Learning to Advocate For My Health

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I was 16 when my mother was diagnosed with breast cancer, and 23 when she died. I was 27 when I found out that I had PCOS, and 28 when I found out that I tested negative for the common genetic markers for BRCA.

The combination of having a family history of breast cancer and having PCOS myself is what pushed me to go for BRCA testing. As soon as I understood the personal ramifications of having an immediate family member with breast cancer, I was terrified to find out more. I figured that if I didn’t know, I didn’t have anything to worry about. Besides, I was too young to start thinking about going for mammograms and GYN exams. I figured that being young and not sexually active, I didn’t need to worry about these things.

For most of my post-hitting-puberty life, I had fairly regular periods with very little discomfort – nothing to worry about (I was lucky, I know). And then out of nowhere, the spotting started.

I had never spotted before, and then the bleeding didn’t stop. After two months of constant bleeding, several pelvic exams, and a couple of rounds of antibiotics to try to rule out other viruses, I was sent for a pelvic ultrasound. I asked around among a very select group of friends so I would know what to expect, and I couldn’t have heard worse. Friends told me it was agony, that their tech was unsympathetic to their discomfort. “Labor is worse,” one said. “I have other patients with worse pain than yours,” said another about the response from her doctor about her bad cramps.

Other friends have told me the terrible things their doctors have told them over the years, and I immediately refer them to my excellent healthcare providers. My diagnosis wasn’t an overnight thing – not by a long shot – but now that my doctors and I know what’s wrong, we know how to treat it.

Thankfully, birth control pills have worked wonders for me. Within 48 hours, the bleeding completely stopped and I had my life back. I stopped having to worry about making sure I was near a bathroom everywhere I went. I didn’t need to be stealthy in what I brought with me in excusing myself to the bathroom all the time. My periods have been significantly lighter (they had gotten increasingly heavier within the year before the diagnosis), and I really am starting to feel like those ladies in the tampon commercials we all know can’t possibly be real; I’ve even managed to wear a white skirt with very little anxiety that I would stand up and find any red marks on the back of my skirt!

I have since been more vocal among my friends about advocating for themselves when it comes to their health, and I’m learning more and more with every conversation. I’ve learned about “Female Hysteria,” a bit about Endometriosis, and quite a bit about PCOS. According to Wikipedia, “Female Hysteria” was once a common medical diagnosis for women. Female Hysteria was once thought to be a disease caused by what people in the medical field used to call “the migrating uterus.” They believed that a woman’s uterus did not have a set place in a woman’s body and that the movement caused a woman to have physical and psychological problems. In and of itself, it isn’t a very specific “disease”- if a woman was exhibiting any symptoms that a doctor couldn’t figure out, it must have been because of her “floating uterus.”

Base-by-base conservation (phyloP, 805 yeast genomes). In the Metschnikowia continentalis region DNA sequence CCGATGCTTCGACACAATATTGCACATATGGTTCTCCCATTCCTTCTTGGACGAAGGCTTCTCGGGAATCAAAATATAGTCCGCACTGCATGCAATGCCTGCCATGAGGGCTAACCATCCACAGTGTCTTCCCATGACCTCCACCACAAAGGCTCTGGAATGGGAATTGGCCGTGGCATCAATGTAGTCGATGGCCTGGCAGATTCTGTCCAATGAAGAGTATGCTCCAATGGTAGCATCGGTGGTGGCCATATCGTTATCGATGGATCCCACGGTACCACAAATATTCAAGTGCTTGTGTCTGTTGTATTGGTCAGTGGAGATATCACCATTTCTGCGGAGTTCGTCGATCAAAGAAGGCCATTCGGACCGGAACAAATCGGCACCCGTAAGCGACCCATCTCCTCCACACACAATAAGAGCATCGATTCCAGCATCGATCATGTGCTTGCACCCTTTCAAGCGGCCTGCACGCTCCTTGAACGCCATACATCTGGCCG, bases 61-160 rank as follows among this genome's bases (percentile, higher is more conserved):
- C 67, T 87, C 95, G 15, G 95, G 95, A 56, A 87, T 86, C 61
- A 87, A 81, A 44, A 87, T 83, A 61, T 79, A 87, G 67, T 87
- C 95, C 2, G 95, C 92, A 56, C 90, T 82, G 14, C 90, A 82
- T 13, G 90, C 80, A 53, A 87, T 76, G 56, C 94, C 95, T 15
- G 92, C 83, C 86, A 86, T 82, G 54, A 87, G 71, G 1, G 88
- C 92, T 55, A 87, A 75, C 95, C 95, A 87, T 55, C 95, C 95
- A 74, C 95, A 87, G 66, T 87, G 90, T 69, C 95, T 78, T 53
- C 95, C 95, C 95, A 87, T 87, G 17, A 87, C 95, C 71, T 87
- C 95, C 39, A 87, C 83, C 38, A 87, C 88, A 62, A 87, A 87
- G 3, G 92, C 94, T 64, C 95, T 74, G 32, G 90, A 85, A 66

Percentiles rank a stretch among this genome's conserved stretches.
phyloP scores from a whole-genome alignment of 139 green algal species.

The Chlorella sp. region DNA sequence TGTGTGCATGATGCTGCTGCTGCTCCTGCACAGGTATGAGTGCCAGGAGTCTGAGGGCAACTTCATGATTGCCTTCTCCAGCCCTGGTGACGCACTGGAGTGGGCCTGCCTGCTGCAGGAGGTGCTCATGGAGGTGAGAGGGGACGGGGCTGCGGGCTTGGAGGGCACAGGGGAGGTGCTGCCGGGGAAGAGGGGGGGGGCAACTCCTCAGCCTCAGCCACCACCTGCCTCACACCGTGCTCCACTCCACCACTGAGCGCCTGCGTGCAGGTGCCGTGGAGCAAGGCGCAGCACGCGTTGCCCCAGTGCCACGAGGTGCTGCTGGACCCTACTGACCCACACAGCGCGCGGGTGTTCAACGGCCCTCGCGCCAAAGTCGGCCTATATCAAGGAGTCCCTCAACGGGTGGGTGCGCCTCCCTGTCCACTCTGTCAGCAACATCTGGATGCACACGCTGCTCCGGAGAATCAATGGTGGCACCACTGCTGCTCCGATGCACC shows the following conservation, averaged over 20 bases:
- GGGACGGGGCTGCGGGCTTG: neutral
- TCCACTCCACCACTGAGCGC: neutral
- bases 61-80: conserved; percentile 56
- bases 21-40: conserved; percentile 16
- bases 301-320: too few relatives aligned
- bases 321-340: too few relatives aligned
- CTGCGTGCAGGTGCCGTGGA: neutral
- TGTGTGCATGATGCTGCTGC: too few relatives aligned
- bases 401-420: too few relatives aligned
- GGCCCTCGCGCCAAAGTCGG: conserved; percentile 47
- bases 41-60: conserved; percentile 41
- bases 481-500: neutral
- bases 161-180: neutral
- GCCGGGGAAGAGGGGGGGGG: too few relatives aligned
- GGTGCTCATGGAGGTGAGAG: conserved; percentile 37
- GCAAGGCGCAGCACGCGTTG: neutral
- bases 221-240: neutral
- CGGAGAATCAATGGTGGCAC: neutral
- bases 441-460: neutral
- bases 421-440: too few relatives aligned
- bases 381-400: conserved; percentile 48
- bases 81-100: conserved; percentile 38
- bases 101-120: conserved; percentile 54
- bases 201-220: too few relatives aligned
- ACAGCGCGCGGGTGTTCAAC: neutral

While we have since disproved this theory, its effects are still present among medical practitioners, be it conscious or not. Translation: you are a woman, therefore you exaggerate your symptoms and reactions. You’d be surprised (or, like me, appalled) that both male and female healthcare providers alike are still swayed by this, many not realizing the origins of their perspective. Just Google the words “female hysteria” and see the articles and suggestions in your search – it will be very enlightening.

I was chatting with friends a few months ago and one mentioned that her cramps were so bad, she felt like she was dying. Those were the words she used. She and I aren’t particularly close, so I didn’t know whether she was exaggerating and using the words lots of people use casually, or if she really felt that awful. It came up again a few days later, and I strongly suggested that she talk to her doctor. She kind of walked it back, as so many women do when pushed to confront, so that’s where we left it. So many of us don’t think that we will be believed. 

I don’t have a background in medicine, but I have a hard time believing that the sign that our bodies are able to reproduce should cause us so much suffering. We deserve more than this pain.

Learn about your body. Ask questions if you don’t know something (believe me, I’m still kind of embarrassed by how much I don’t/didn’t know about my own body), and make sure to ask someone who will give you accurate information and won’t make you feel judged for asking. If your doctor makes you feel bad for something you tell them about your body, find someone else (I’d be happy to recommend my providers in NYC). What they say is true, knowledge can give you the power to take control over your health journey.


Sarah Gross graduated from Stern College with a BS in Business and Management. She is currently the Office Manager at Shearith Israel (the Spanish and Portuguese Synagogue) and has been in the Jewish non-profit world for 6 years. Her free time is spent reading on her couch, watching movies on her friends’ couches, and being the tall person who gets things from the top shelf for strangers at the grocery store.